The world's biggest flower auction was abuzz this week as hardnosed buyers vied in the Dutch town of Aalsmeer over 150 million blooms destined to warm lovers' hearts worldwide this Valentine's Day.
"Alongside Mother's Day, the week of Valentine's Day is the most important week of the year for us," commercial director Albert Haasnoot of Aalsmeer, dubbed the Wall Street of Roses, told AFP amid the hubbub leading up to February 14.
Around him, hundreds of traders were doing brisk business in the million-square-metre auction building, taking their eyes off their computers only to glance up at the giant trading screens.
A flood of information flashes past the screens like on any trading floor: variety, quality, price per stem - while roses, tulips and chrysanthemums in a dazzling array of colours await transportation in vast, cooled storerooms.
Aalsmeer, south of the capital Amsterdam, has more than 800 varieties of roses alone. The flowers sold here are grown mainly in the Netherlands, but also imported from Kenya, Ethiopia and Israel.
"Our sales have risen to 35 million euros (48 million dollars) for the week, about 50 to 60 percent higher than normal," Haasnoot said as rising demand in the days leading up to Valentine's Day caused prices to skyrocket.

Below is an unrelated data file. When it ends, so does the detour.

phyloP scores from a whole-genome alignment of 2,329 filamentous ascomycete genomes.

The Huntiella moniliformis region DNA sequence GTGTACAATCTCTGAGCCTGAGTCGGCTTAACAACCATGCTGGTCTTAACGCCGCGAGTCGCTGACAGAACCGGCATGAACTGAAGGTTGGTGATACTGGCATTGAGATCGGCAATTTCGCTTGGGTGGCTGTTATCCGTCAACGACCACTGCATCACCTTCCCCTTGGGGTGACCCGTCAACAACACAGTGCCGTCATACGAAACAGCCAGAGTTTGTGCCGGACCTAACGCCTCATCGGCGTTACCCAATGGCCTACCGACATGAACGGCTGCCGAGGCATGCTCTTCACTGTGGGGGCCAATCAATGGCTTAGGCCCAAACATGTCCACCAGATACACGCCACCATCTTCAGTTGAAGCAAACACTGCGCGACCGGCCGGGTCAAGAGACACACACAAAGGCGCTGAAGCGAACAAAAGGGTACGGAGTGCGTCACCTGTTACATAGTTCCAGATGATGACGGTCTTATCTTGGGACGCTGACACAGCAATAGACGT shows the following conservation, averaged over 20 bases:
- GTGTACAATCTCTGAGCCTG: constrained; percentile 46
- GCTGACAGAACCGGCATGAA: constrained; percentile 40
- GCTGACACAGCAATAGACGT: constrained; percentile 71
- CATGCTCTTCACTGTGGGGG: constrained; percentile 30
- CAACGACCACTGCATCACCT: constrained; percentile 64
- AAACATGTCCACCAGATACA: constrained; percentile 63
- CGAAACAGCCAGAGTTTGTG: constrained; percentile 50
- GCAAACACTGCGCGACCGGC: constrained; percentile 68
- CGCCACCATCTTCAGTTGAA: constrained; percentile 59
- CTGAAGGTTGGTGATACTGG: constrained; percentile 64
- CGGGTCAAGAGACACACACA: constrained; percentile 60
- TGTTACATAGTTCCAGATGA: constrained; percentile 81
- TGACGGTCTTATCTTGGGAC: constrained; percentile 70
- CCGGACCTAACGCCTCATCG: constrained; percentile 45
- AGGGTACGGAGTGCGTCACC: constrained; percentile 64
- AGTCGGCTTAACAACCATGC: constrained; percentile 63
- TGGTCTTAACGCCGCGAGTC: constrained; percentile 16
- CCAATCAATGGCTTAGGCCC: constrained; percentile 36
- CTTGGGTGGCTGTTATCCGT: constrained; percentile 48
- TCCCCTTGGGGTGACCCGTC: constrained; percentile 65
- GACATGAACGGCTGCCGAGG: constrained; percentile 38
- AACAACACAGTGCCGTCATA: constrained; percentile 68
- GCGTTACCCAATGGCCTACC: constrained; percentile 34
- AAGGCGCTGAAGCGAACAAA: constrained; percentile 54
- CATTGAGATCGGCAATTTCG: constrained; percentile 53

A batch of Red Naomi; large, red roses, had just sold on the floor for 1.70 euros per stem.
"Red roses can be two or three times more expensive" at this time of year, said exporter Alexander Brussee, who comes to Aalsmeer to buy flowers for resale to florists and wholesalers, mostly around Paris.
Following on a tough year on account of the global economic crisis, Valentine's Day couldn't have come at a better time for the flower sector.
"People are a lot more careful with their money," complained Brussee.
About 80 percent of the flowers at Aalsmeer, of which red and pink varieties are the most popular at the moment, are destined for abroad, mainly for Germany, Britain and France.
But local flower sellers are clients too. Aalsmeer florist Michelle van der Linden has just bought 600 red roses.
"Everyone wants red roses for Valentine's Day," she said. "It is the colour of love, of passion."
During the course of the week, more than 50,000 trucks will depart from Aalsmeer with their precious cargo.
The Netherlands is the world's biggest flower exporter, with sales of flowers, bulbs and trees contributing about 35 percent to the Netherlands' trade surplus in 2008.
Greenhouses cover an area of more than 60 square kilometres (24 square miles) in the small country, and more than a billion tulip bulbs are exported each year.
The Dutch tulip mania of the early 1600s is often said to have been the world's first recorded speculative economic bubble.
A total of 300 million flowers are expected to be sold in the week leading up to Valentine's Day in the six centres of the FloraHolland auction company, of which Aalsmeer is one.